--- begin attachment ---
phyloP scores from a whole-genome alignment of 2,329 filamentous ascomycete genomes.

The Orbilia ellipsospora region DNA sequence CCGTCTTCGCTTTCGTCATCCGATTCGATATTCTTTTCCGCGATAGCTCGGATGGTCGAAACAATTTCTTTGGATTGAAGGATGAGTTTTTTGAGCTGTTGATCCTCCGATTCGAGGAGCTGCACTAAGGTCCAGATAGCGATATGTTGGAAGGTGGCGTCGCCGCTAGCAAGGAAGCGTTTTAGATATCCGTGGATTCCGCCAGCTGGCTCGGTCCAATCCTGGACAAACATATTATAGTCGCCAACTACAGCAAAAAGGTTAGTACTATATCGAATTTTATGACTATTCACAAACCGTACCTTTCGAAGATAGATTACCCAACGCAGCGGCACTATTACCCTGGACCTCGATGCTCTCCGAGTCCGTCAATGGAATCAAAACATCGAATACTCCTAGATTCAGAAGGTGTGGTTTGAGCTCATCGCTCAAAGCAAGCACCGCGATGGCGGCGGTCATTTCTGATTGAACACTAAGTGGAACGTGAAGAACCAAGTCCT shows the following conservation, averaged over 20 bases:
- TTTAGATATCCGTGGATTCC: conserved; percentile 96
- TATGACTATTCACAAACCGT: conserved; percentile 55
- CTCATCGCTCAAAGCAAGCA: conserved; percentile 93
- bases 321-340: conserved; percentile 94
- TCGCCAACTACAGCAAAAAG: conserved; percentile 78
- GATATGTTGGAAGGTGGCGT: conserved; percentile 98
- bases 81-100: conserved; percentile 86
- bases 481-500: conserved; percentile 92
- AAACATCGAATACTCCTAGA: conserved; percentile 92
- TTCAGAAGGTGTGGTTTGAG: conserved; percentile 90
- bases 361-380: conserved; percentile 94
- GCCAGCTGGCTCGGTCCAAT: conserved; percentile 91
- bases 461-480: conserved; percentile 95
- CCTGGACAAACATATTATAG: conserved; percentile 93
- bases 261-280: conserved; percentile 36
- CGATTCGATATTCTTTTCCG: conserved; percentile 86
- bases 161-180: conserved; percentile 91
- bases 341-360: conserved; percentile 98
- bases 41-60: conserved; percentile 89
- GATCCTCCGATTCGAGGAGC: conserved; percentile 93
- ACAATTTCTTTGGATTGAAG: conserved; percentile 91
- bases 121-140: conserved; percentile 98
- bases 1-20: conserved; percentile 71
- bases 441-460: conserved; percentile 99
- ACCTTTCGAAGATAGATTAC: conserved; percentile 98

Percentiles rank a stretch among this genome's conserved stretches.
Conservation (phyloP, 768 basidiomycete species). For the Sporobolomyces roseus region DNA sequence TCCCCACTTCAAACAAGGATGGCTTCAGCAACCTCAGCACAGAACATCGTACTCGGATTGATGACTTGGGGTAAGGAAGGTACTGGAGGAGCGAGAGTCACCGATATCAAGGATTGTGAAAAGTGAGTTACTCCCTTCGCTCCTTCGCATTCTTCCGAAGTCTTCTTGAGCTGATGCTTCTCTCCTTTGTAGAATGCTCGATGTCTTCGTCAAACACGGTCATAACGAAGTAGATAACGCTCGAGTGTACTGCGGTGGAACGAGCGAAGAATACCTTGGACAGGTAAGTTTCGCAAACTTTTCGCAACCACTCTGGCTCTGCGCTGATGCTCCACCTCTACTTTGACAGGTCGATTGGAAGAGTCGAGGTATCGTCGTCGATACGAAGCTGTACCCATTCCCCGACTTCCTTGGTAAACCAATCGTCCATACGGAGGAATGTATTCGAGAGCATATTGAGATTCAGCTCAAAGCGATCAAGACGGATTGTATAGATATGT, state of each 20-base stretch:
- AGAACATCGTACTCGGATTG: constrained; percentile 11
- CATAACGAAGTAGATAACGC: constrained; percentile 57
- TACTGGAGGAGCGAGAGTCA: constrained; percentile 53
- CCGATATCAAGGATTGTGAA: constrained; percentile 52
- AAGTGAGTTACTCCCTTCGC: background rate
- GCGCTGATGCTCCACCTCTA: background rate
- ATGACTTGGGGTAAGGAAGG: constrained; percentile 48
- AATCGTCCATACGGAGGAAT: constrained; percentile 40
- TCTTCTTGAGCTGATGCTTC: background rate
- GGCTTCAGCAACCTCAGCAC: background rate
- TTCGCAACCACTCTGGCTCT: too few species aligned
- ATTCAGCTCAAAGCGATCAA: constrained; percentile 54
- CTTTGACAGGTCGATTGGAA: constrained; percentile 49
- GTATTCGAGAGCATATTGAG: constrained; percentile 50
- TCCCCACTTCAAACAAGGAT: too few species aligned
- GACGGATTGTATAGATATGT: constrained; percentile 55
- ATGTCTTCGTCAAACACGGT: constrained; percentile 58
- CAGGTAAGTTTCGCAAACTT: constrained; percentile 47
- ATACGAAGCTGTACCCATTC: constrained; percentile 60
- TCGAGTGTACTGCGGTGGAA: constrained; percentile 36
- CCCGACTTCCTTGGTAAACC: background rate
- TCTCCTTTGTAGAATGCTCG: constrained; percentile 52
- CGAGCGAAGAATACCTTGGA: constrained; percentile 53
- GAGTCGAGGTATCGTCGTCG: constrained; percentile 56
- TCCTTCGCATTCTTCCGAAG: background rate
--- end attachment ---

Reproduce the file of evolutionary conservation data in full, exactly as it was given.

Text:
phyloP scores from a whole-genome alignment of 2,329 filamentous ascomycete genomes.

The Orbilia ellipsospora region DNA sequence CCGTCTTCGCTTTCGTCATCCGATTCGATATTCTTTTCCGCGATAGCTCGGATGGTCGAAACAATTTCTTTGGATTGAAGGATGAGTTTTTTGAGCTGTTGATCCTCCGATTCGAGGAGCTGCACTAAGGTCCAGATAGCGATATGTTGGAAGGTGGCGTCGCCGCTAGCAAGGAAGCGTTTTAGATATCCGTGGATTCCGCCAGCTGGCTCGGTCCAATCCTGGACAAACATATTATAGTCGCCAACTACAGCAAAAAGGTTAGTACTATATCGAATTTTATGACTATTCACAAACCGTACCTTTCGAAGATAGATTACCCAACGCAGCGGCACTATTACCCTGGACCTCGATGCTCTCCGAGTCCGTCAATGGAATCAAAACATCGAATACTCCTAGATTCAGAAGGTGTGGTTTGAGCTCATCGCTCAAAGCAAGCACCGCGATGGCGGCGGTCATTTCTGATTGAACACTAAGTGGAACGTGAAGAACCAAGTCCT shows the following conservation, averaged over 20 bases:
- TTTAGATATCCGTGGATTCC: conserved; percentile 96
- TATGACTATTCACAAACCGT: conserved; percentile 55
- CTCATCGCTCAAAGCAAGCA: conserved; percentile 93
- bases 321-340: conserved; percentile 94
- TCGCCAACTACAGCAAAAAG: conserved; percentile 78
- GATATGTTGGAAGGTGGCGT: conserved; percentile 98
- bases 81-100: conserved; percentile 86
- bases 481-500: conserved; percentile 92
- AAACATCGAATACTCCTAGA: conserved; percentile 92
- TTCAGAAGGTGTGGTTTGAG: conserved; percentile 90
- bases 361-380: conserved; percentile 94
- GCCAGCTGGCTCGGTCCAAT: conserved; percentile 91
- bases 461-480: conserved; percentile 95
- CCTGGACAAACATATTATAG: conserved; percentile 93
- bases 261-280: conserved; percentile 36
- CGATTCGATATTCTTTTCCG: conserved; percentile 86
- bases 161-180: conserved; percentile 91
- bases 341-360: conserved; percentile 98
- bases 41-60: conserved; percentile 89
- GATCCTCCGATTCGAGGAGC: conserved; percentile 93
- ACAATTTCTTTGGATTGAAG: conserved; percentile 91
- bases 121-140: conserved; percentile 98
- bases 1-20: conserved; percentile 71
- bases 441-460: conserved; percentile 99
- ACCTTTCGAAGATAGATTAC: conserved; percentile 98

Percentiles rank a stretch among this genome's conserved stretches.
Conservation (phyloP, 768 basidiomycete species). For the Sporobolomyces roseus region DNA sequence TCCCCACTTCAAACAAGGATGGCTTCAGCAACCTCAGCACAGAACATCGTACTCGGATTGATGACTTGGGGTAAGGAAGGTACTGGAGGAGCGAGAGTCACCGATATCAAGGATTGTGAAAAGTGAGTTACTCCCTTCGCTCCTTCGCATTCTTCCGAAGTCTTCTTGAGCTGATGCTTCTCTCCTTTGTAGAATGCTCGATGTCTTCGTCAAACACGGTCATAACGAAGTAGATAACGCTCGAGTGTACTGCGGTGGAACGAGCGAAGAATACCTTGGACAGGTAAGTTTCGCAAACTTTTCGCAACCACTCTGGCTCTGCGCTGATGCTCCACCTCTACTTTGACAGGTCGATTGGAAGAGTCGAGGTATCGTCGTCGATACGAAGCTGTACCCATTCCCCGACTTCCTTGGTAAACCAATCGTCCATACGGAGGAATGTATTCGAGAGCATATTGAGATTCAGCTCAAAGCGATCAAGACGGATTGTATAGATATGT, state of each 20-base stretch:
- AGAACATCGTACTCGGATTG: constrained; percentile 11
- CATAACGAAGTAGATAACGC: constrained; percentile 57
- TACTGGAGGAGCGAGAGTCA: constrained; percentile 53
- CCGATATCAAGGATTGTGAA: constrained; percentile 52
- AAGTGAGTTACTCCCTTCGC: background rate
- GCGCTGATGCTCCACCTCTA: background rate
- ATGACTTGGGGTAAGGAAGG: constrained; percentile 48
- AATCGTCCATACGGAGGAAT: constrained; percentile 40
- TCTTCTTGAGCTGATGCTTC: background rate
- GGCTTCAGCAACCTCAGCAC: background rate
- TTCGCAACCACTCTGGCTCT: too few species aligned
- ATTCAGCTCAAAGCGATCAA: constrained; percentile 54
- CTTTGACAGGTCGATTGGAA: constrained; percentile 49
- GTATTCGAGAGCATATTGAG: constrained; percentile 50
- TCCCCACTTCAAACAAGGAT: too few species aligned
- GACGGATTGTATAGATATGT: constrained; percentile 55
- ATGTCTTCGTCAAACACGGT: constrained; percentile 58
- CAGGTAAGTTTCGCAAACTT: constrained; percentile 47
- ATACGAAGCTGTACCCATTC: constrained; percentile 60
- TCGAGTGTACTGCGGTGGAA: constrained; percentile 36
- CCCGACTTCCTTGGTAAACC: background rate
- TCTCCTTTGTAGAATGCTCG: constrained; percentile 52
- CGAGCGAAGAATACCTTGGA: constrained; percentile 53
- GAGTCGAGGTATCGTCGTCG: constrained; percentile 56
- TCCTTCGCATTCTTCCGAAG: background rate